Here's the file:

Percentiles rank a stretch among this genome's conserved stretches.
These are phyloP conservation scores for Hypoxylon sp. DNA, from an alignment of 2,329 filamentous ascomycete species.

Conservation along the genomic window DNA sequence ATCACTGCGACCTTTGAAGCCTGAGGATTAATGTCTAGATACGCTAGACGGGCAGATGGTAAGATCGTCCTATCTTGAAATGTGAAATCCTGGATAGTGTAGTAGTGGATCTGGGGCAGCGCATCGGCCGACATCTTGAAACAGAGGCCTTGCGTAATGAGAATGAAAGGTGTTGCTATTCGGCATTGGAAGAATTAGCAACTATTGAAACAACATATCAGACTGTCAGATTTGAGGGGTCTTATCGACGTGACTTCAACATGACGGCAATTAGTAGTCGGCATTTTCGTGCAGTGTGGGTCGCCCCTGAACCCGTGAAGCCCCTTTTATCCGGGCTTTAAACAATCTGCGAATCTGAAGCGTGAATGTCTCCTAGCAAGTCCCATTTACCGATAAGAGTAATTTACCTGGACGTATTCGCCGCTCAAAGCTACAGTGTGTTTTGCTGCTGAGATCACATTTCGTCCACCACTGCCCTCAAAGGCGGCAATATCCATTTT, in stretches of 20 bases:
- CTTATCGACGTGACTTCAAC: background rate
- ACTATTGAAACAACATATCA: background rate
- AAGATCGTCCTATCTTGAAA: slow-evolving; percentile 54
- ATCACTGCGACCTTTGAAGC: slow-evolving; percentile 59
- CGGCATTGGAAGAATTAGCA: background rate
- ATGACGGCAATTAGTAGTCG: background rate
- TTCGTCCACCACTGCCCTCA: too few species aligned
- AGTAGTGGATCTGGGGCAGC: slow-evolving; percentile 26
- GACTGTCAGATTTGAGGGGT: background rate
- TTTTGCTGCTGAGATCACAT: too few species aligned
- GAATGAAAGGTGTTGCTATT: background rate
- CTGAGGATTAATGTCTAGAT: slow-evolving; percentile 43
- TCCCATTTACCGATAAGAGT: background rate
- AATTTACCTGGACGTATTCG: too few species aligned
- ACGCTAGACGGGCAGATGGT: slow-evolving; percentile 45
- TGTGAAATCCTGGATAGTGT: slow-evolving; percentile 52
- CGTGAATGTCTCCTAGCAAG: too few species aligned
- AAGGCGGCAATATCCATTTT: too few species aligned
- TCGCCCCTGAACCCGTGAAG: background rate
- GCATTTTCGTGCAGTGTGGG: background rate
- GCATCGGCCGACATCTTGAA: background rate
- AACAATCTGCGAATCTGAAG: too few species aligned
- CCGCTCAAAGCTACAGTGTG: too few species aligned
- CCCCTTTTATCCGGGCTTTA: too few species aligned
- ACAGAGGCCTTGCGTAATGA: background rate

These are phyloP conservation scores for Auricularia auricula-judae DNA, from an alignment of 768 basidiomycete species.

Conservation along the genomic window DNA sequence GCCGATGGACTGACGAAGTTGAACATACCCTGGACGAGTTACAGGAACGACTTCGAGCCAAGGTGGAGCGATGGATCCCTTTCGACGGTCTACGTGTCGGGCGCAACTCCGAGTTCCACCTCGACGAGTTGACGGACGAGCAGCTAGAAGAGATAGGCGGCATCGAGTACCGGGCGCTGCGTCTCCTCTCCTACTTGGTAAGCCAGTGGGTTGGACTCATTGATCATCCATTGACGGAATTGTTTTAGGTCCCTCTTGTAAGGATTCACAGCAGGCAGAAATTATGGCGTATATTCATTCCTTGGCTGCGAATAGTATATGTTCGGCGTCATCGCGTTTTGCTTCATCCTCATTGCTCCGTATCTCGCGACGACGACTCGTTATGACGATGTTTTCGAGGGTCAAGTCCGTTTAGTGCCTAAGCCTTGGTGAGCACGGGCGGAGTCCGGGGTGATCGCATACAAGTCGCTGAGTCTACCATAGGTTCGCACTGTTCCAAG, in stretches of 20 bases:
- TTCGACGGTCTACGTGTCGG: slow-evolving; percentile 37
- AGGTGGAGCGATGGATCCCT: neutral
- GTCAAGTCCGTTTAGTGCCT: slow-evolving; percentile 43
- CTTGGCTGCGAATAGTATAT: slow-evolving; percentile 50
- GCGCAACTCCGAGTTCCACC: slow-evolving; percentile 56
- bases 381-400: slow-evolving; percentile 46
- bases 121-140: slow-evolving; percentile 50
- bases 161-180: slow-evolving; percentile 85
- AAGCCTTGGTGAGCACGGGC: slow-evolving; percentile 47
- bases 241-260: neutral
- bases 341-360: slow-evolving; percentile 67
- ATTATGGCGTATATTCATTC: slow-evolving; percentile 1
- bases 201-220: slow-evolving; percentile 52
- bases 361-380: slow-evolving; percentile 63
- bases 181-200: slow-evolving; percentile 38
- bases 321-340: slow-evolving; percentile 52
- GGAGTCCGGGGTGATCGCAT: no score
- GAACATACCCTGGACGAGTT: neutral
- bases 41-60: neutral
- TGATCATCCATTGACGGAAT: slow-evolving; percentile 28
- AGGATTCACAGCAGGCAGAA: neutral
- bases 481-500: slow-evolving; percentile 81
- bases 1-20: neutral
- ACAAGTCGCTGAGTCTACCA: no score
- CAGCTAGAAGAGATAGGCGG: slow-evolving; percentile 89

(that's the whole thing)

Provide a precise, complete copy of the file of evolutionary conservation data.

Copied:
Percentiles rank a stretch among this genome's conserved stretches.
These are phyloP conservation scores for Hypoxylon sp. DNA, from an alignment of 2,329 filamentous ascomycete species.

Conservation along the genomic window DNA sequence ATCACTGCGACCTTTGAAGCCTGAGGATTAATGTCTAGATACGCTAGACGGGCAGATGGTAAGATCGTCCTATCTTGAAATGTGAAATCCTGGATAGTGTAGTAGTGGATCTGGGGCAGCGCATCGGCCGACATCTTGAAACAGAGGCCTTGCGTAATGAGAATGAAAGGTGTTGCTATTCGGCATTGGAAGAATTAGCAACTATTGAAACAACATATCAGACTGTCAGATTTGAGGGGTCTTATCGACGTGACTTCAACATGACGGCAATTAGTAGTCGGCATTTTCGTGCAGTGTGGGTCGCCCCTGAACCCGTGAAGCCCCTTTTATCCGGGCTTTAAACAATCTGCGAATCTGAAGCGTGAATGTCTCCTAGCAAGTCCCATTTACCGATAAGAGTAATTTACCTGGACGTATTCGCCGCTCAAAGCTACAGTGTGTTTTGCTGCTGAGATCACATTTCGTCCACCACTGCCCTCAAAGGCGGCAATATCCATTTT, in stretches of 20 bases:
- CTTATCGACGTGACTTCAAC: background rate
- ACTATTGAAACAACATATCA: background rate
- AAGATCGTCCTATCTTGAAA: slow-evolving; percentile 54
- ATCACTGCGACCTTTGAAGC: slow-evolving; percentile 59
- CGGCATTGGAAGAATTAGCA: background rate
- ATGACGGCAATTAGTAGTCG: background rate
- TTCGTCCACCACTGCCCTCA: too few species aligned
- AGTAGTGGATCTGGGGCAGC: slow-evolving; percentile 26
- GACTGTCAGATTTGAGGGGT: background rate
- TTTTGCTGCTGAGATCACAT: too few species aligned
- GAATGAAAGGTGTTGCTATT: background rate
- CTGAGGATTAATGTCTAGAT: slow-evolving; percentile 43
- TCCCATTTACCGATAAGAGT: background rate
- AATTTACCTGGACGTATTCG: too few species aligned
- ACGCTAGACGGGCAGATGGT: slow-evolving; percentile 45
- TGTGAAATCCTGGATAGTGT: slow-evolving; percentile 52
- CGTGAATGTCTCCTAGCAAG: too few species aligned
- AAGGCGGCAATATCCATTTT: too few species aligned
- TCGCCCCTGAACCCGTGAAG: background rate
- GCATTTTCGTGCAGTGTGGG: background rate
- GCATCGGCCGACATCTTGAA: background rate
- AACAATCTGCGAATCTGAAG: too few species aligned
- CCGCTCAAAGCTACAGTGTG: too few species aligned
- CCCCTTTTATCCGGGCTTTA: too few species aligned
- ACAGAGGCCTTGCGTAATGA: background rate

These are phyloP conservation scores for Auricularia auricula-judae DNA, from an alignment of 768 basidiomycete species.

Conservation along the genomic window DNA sequence GCCGATGGACTGACGAAGTTGAACATACCCTGGACGAGTTACAGGAACGACTTCGAGCCAAGGTGGAGCGATGGATCCCTTTCGACGGTCTACGTGTCGGGCGCAACTCCGAGTTCCACCTCGACGAGTTGACGGACGAGCAGCTAGAAGAGATAGGCGGCATCGAGTACCGGGCGCTGCGTCTCCTCTCCTACTTGGTAAGCCAGTGGGTTGGACTCATTGATCATCCATTGACGGAATTGTTTTAGGTCCCTCTTGTAAGGATTCACAGCAGGCAGAAATTATGGCGTATATTCATTCCTTGGCTGCGAATAGTATATGTTCGGCGTCATCGCGTTTTGCTTCATCCTCATTGCTCCGTATCTCGCGACGACGACTCGTTATGACGATGTTTTCGAGGGTCAAGTCCGTTTAGTGCCTAAGCCTTGGTGAGCACGGGCGGAGTCCGGGGTGATCGCATACAAGTCGCTGAGTCTACCATAGGTTCGCACTGTTCCAAG, in stretches of 20 bases:
- TTCGACGGTCTACGTGTCGG: slow-evolving; percentile 37
- AGGTGGAGCGATGGATCCCT: neutral
- GTCAAGTCCGTTTAGTGCCT: slow-evolving; percentile 43
- CTTGGCTGCGAATAGTATAT: slow-evolving; percentile 50
- GCGCAACTCCGAGTTCCACC: slow-evolving; percentile 56
- bases 381-400: slow-evolving; percentile 46
- bases 121-140: slow-evolving; percentile 50
- bases 161-180: slow-evolving; percentile 85
- AAGCCTTGGTGAGCACGGGC: slow-evolving; percentile 47
- bases 241-260: neutral
- bases 341-360: slow-evolving; percentile 67
- ATTATGGCGTATATTCATTC: slow-evolving; percentile 1
- bases 201-220: slow-evolving; percentile 52
- bases 361-380: slow-evolving; percentile 63
- bases 181-200: slow-evolving; percentile 38
- bases 321-340: slow-evolving; percentile 52
- GGAGTCCGGGGTGATCGCAT: no score
- GAACATACCCTGGACGAGTT: neutral
- bases 41-60: neutral
- TGATCATCCATTGACGGAAT: slow-evolving; percentile 28
- AGGATTCACAGCAGGCAGAA: neutral
- bases 481-500: slow-evolving; percentile 81
- bases 1-20: neutral
- ACAAGTCGCTGAGTCTACCA: no score
- CAGCTAGAAGAGATAGGCGG: slow-evolving; percentile 89